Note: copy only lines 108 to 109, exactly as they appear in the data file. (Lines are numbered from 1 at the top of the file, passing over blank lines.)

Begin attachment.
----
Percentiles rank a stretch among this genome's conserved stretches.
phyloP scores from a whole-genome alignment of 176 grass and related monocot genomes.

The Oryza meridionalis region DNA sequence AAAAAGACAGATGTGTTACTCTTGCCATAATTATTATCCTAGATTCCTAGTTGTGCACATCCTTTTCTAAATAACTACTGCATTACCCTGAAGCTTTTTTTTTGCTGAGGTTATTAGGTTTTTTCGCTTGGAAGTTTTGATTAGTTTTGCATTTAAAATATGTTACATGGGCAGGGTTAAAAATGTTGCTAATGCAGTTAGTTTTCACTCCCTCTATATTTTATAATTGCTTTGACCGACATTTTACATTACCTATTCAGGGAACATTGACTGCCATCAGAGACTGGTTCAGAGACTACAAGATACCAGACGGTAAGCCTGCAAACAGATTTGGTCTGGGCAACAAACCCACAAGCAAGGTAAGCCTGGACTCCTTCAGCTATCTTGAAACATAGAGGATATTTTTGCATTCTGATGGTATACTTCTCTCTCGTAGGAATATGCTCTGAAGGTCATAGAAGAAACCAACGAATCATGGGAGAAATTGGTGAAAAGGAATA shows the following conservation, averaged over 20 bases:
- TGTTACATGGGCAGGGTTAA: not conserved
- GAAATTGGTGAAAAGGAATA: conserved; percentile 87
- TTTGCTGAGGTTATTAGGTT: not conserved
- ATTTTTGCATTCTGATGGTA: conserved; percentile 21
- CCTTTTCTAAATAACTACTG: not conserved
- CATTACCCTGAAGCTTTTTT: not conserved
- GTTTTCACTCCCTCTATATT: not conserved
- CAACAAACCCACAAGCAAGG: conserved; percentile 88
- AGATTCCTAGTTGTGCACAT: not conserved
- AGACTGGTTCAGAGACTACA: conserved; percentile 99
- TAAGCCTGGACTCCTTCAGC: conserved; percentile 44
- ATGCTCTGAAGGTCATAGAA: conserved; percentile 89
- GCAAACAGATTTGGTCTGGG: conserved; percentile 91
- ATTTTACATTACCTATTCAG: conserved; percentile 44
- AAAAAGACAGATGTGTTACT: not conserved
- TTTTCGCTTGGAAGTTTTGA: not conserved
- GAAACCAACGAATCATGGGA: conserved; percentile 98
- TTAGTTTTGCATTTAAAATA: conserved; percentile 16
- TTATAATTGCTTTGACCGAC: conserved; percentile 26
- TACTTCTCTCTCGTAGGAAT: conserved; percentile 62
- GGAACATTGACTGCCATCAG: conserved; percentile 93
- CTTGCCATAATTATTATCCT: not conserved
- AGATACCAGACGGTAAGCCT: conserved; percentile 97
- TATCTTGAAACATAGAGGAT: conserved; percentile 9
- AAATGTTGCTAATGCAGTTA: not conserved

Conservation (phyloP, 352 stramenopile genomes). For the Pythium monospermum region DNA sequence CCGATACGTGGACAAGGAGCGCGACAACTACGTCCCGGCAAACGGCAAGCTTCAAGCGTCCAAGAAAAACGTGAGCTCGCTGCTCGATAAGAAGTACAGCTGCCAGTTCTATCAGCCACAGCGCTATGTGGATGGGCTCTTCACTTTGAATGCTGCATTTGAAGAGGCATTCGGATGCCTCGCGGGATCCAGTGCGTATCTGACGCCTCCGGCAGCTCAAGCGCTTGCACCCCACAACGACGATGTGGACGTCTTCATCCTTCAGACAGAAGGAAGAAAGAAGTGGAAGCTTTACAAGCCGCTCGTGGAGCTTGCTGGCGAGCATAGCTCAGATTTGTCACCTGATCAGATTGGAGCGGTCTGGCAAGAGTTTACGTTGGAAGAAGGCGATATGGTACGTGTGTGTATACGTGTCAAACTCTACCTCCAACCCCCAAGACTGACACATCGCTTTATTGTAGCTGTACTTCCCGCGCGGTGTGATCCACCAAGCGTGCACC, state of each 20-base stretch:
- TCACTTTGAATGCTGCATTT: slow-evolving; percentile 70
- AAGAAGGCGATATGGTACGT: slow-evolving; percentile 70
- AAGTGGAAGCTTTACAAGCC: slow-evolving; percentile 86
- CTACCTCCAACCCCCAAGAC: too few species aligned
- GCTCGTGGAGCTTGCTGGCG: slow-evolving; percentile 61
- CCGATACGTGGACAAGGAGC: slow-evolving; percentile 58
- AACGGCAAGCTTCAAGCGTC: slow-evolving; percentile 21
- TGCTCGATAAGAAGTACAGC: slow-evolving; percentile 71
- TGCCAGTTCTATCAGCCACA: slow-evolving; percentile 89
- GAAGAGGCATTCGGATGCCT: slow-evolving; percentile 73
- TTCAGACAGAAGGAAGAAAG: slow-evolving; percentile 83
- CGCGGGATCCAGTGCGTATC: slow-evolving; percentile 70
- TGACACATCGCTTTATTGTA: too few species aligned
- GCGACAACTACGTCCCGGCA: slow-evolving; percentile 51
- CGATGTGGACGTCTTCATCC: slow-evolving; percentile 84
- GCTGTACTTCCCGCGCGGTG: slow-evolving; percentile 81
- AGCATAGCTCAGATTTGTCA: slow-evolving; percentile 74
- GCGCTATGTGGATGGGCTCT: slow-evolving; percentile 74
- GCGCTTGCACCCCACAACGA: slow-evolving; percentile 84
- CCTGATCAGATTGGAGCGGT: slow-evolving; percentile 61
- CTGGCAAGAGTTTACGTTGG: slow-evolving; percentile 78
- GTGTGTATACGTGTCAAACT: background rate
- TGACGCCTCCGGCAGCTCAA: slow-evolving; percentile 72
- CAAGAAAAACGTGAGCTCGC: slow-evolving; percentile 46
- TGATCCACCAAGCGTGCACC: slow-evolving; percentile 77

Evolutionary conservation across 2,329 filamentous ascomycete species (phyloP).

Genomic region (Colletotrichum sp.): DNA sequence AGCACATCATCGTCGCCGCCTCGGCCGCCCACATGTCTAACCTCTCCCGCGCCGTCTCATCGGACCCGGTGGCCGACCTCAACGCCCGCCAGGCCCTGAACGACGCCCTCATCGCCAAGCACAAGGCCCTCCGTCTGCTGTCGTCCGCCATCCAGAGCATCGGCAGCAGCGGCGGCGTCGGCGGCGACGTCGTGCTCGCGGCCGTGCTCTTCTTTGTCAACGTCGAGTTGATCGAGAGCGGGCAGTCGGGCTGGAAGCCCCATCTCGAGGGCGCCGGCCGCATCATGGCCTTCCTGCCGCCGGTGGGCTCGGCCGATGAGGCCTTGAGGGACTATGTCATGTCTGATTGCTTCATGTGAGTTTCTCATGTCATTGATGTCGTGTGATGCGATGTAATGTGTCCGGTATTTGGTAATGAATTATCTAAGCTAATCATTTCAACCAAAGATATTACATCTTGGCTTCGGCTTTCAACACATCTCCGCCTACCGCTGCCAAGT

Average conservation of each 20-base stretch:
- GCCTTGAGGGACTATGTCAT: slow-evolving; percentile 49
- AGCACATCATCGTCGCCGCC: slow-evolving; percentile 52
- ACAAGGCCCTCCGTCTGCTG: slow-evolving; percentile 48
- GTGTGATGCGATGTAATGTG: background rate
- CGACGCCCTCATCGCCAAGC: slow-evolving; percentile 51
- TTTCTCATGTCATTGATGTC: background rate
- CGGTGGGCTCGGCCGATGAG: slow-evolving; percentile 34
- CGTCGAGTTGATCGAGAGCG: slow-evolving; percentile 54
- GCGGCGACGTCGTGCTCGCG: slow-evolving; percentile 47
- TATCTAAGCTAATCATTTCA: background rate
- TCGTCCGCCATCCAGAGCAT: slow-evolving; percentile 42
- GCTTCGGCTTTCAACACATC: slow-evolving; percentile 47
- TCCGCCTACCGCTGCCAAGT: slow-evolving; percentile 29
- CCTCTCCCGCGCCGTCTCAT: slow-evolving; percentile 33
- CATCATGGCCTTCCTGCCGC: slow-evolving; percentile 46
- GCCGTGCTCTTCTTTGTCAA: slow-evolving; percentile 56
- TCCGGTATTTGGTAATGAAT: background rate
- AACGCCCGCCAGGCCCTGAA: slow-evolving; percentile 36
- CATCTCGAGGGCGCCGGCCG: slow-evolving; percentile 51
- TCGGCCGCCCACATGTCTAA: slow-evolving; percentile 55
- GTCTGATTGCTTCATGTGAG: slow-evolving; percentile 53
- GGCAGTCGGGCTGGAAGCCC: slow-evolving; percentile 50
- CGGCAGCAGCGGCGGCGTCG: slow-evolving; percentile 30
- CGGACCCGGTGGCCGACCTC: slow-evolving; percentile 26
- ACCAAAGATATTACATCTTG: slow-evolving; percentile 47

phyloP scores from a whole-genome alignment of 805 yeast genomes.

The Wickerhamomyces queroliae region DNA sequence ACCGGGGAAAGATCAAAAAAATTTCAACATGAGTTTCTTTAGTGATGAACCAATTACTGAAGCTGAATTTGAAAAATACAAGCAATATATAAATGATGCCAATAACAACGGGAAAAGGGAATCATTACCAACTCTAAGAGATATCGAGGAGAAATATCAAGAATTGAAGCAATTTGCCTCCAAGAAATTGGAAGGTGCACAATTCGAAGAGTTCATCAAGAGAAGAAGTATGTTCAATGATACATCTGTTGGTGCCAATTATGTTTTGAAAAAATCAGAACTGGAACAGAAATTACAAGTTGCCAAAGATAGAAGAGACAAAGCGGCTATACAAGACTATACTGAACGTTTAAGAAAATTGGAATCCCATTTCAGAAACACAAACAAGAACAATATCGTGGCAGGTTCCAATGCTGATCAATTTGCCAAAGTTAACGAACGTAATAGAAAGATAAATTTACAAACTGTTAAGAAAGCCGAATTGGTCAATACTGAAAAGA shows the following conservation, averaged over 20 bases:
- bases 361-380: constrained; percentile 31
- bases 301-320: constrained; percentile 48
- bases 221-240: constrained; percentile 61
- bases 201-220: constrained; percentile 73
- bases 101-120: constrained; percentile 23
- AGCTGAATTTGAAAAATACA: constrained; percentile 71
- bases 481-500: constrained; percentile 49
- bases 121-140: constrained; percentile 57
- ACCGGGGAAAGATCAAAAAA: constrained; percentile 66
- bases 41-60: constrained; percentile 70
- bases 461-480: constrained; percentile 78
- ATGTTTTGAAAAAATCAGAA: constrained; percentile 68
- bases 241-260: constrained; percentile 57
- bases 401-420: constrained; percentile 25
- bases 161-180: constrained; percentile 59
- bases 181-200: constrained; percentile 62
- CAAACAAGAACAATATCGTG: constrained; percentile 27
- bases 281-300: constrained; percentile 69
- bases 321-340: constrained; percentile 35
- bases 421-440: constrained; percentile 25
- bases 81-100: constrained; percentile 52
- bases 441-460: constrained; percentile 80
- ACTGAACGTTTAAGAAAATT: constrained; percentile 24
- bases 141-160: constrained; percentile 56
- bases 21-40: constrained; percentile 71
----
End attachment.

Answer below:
- bases 141-160: constrained; percentile 56
- bases 21-40: constrained; percentile 71